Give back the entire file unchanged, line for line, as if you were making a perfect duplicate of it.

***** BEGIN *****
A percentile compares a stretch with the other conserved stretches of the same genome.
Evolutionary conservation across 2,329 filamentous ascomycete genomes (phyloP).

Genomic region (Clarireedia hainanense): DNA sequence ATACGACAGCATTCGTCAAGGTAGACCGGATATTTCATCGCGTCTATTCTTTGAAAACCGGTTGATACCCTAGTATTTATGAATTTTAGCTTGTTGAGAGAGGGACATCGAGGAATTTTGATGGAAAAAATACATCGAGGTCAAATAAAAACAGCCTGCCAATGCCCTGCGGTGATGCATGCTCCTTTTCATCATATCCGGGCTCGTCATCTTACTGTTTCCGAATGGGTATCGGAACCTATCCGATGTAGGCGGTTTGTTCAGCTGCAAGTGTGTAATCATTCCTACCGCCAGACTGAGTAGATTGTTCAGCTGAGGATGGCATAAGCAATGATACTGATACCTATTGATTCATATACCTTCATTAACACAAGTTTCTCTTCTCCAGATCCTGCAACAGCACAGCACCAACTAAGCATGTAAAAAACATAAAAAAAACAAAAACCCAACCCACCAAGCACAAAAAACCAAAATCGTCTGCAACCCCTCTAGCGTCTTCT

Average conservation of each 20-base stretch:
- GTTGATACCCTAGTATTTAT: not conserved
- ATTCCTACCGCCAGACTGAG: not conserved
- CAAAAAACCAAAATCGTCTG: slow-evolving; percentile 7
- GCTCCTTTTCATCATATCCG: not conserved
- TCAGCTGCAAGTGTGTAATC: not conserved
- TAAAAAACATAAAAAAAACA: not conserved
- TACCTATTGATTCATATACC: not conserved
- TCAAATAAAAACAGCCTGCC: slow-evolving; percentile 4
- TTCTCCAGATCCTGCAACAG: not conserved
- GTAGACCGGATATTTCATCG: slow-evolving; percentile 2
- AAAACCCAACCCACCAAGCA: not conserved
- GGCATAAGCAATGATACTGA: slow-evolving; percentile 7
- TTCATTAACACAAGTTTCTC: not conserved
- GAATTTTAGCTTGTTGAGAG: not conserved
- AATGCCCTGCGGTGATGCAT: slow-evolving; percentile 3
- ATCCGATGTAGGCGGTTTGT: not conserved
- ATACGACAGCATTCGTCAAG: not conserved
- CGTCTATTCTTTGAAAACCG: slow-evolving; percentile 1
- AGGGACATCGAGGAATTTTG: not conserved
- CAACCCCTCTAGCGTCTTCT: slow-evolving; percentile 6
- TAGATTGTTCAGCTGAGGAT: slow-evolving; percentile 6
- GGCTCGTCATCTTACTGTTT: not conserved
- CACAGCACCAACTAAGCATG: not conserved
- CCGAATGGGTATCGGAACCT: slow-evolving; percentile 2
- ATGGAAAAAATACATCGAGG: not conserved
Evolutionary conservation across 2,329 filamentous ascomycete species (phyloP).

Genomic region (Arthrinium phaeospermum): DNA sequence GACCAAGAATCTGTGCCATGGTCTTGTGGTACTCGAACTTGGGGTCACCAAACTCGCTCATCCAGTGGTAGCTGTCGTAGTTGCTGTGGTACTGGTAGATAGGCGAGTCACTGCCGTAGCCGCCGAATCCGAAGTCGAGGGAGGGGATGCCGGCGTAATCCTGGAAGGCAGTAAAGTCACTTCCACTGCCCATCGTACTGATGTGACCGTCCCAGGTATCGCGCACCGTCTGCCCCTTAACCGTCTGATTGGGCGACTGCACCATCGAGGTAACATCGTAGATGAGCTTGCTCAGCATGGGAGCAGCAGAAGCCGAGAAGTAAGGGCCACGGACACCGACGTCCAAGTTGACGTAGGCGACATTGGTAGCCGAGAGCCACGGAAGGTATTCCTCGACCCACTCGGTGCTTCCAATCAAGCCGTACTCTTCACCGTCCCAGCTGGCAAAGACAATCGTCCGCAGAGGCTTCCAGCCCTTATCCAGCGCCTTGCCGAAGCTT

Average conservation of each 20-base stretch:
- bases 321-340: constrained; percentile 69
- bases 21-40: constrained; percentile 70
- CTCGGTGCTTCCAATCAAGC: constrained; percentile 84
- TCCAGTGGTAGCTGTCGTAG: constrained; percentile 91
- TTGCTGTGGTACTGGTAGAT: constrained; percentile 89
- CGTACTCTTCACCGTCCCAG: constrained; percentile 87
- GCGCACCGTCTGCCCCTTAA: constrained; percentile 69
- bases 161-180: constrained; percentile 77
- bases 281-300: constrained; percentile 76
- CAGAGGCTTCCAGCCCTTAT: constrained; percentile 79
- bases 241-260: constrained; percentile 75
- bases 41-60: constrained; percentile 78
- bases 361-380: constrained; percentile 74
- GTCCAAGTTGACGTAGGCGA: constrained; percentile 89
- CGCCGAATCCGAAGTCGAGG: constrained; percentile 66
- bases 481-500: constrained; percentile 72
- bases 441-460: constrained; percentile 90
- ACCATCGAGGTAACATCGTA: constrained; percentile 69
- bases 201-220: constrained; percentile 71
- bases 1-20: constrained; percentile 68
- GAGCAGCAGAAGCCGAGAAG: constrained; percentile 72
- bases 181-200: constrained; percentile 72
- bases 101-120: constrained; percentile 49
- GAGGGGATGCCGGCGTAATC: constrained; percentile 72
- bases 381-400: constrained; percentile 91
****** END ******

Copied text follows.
A percentile compares a stretch with the other conserved stretches of the same genome.
Evolutionary conservation across 2,329 filamentous ascomycete genomes (phyloP).

Genomic region (Clarireedia hainanense): DNA sequence ATACGACAGCATTCGTCAAGGTAGACCGGATATTTCATCGCGTCTATTCTTTGAAAACCGGTTGATACCCTAGTATTTATGAATTTTAGCTTGTTGAGAGAGGGACATCGAGGAATTTTGATGGAAAAAATACATCGAGGTCAAATAAAAACAGCCTGCCAATGCCCTGCGGTGATGCATGCTCCTTTTCATCATATCCGGGCTCGTCATCTTACTGTTTCCGAATGGGTATCGGAACCTATCCGATGTAGGCGGTTTGTTCAGCTGCAAGTGTGTAATCATTCCTACCGCCAGACTGAGTAGATTGTTCAGCTGAGGATGGCATAAGCAATGATACTGATACCTATTGATTCATATACCTTCATTAACACAAGTTTCTCTTCTCCAGATCCTGCAACAGCACAGCACCAACTAAGCATGTAAAAAACATAAAAAAAACAAAAACCCAACCCACCAAGCACAAAAAACCAAAATCGTCTGCAACCCCTCTAGCGTCTTCT

Average conservation of each 20-base stretch:
- GTTGATACCCTAGTATTTAT: not conserved
- ATTCCTACCGCCAGACTGAG: not conserved
- CAAAAAACCAAAATCGTCTG: slow-evolving; percentile 7
- GCTCCTTTTCATCATATCCG: not conserved
- TCAGCTGCAAGTGTGTAATC: not conserved
- TAAAAAACATAAAAAAAACA: not conserved
- TACCTATTGATTCATATACC: not conserved
- TCAAATAAAAACAGCCTGCC: slow-evolving; percentile 4
- TTCTCCAGATCCTGCAACAG: not conserved
- GTAGACCGGATATTTCATCG: slow-evolving; percentile 2
- AAAACCCAACCCACCAAGCA: not conserved
- GGCATAAGCAATGATACTGA: slow-evolving; percentile 7
- TTCATTAACACAAGTTTCTC: not conserved
- GAATTTTAGCTTGTTGAGAG: not conserved
- AATGCCCTGCGGTGATGCAT: slow-evolving; percentile 3
- ATCCGATGTAGGCGGTTTGT: not conserved
- ATACGACAGCATTCGTCAAG: not conserved
- CGTCTATTCTTTGAAAACCG: slow-evolving; percentile 1
- AGGGACATCGAGGAATTTTG: not conserved
- CAACCCCTCTAGCGTCTTCT: slow-evolving; percentile 6
- TAGATTGTTCAGCTGAGGAT: slow-evolving; percentile 6
- GGCTCGTCATCTTACTGTTT: not conserved
- CACAGCACCAACTAAGCATG: not conserved
- CCGAATGGGTATCGGAACCT: slow-evolving; percentile 2
- ATGGAAAAAATACATCGAGG: not conserved
Evolutionary conservation across 2,329 filamentous ascomycete species (phyloP).

Genomic region (Arthrinium phaeospermum): DNA sequence GACCAAGAATCTGTGCCATGGTCTTGTGGTACTCGAACTTGGGGTCACCAAACTCGCTCATCCAGTGGTAGCTGTCGTAGTTGCTGTGGTACTGGTAGATAGGCGAGTCACTGCCGTAGCCGCCGAATCCGAAGTCGAGGGAGGGGATGCCGGCGTAATCCTGGAAGGCAGTAAAGTCACTTCCACTGCCCATCGTACTGATGTGACCGTCCCAGGTATCGCGCACCGTCTGCCCCTTAACCGTCTGATTGGGCGACTGCACCATCGAGGTAACATCGTAGATGAGCTTGCTCAGCATGGGAGCAGCAGAAGCCGAGAAGTAAGGGCCACGGACACCGACGTCCAAGTTGACGTAGGCGACATTGGTAGCCGAGAGCCACGGAAGGTATTCCTCGACCCACTCGGTGCTTCCAATCAAGCCGTACTCTTCACCGTCCCAGCTGGCAAAGACAATCGTCCGCAGAGGCTTCCAGCCCTTATCCAGCGCCTTGCCGAAGCTT

Average conservation of each 20-base stretch:
- bases 321-340: constrained; percentile 69
- bases 21-40: constrained; percentile 70
- CTCGGTGCTTCCAATCAAGC: constrained; percentile 84
- TCCAGTGGTAGCTGTCGTAG: constrained; percentile 91
- TTGCTGTGGTACTGGTAGAT: constrained; percentile 89
- CGTACTCTTCACCGTCCCAG: constrained; percentile 87
- GCGCACCGTCTGCCCCTTAA: constrained; percentile 69
- bases 161-180: constrained; percentile 77
- bases 281-300: constrained; percentile 76
- CAGAGGCTTCCAGCCCTTAT: constrained; percentile 79
- bases 241-260: constrained; percentile 75
- bases 41-60: constrained; percentile 78
- bases 361-380: constrained; percentile 74
- GTCCAAGTTGACGTAGGCGA: constrained; percentile 89
- CGCCGAATCCGAAGTCGAGG: constrained; percentile 66
- bases 481-500: constrained; percentile 72
- bases 441-460: constrained; percentile 90
- ACCATCGAGGTAACATCGTA: constrained; percentile 69
- bases 201-220: constrained; percentile 71
- bases 1-20: constrained; percentile 68
- GAGCAGCAGAAGCCGAGAAG: constrained; percentile 72
- bases 181-200: constrained; percentile 72
- bases 101-120: constrained; percentile 49
- GAGGGGATGCCGGCGTAATC: constrained; percentile 72
- bases 381-400: constrained; percentile 91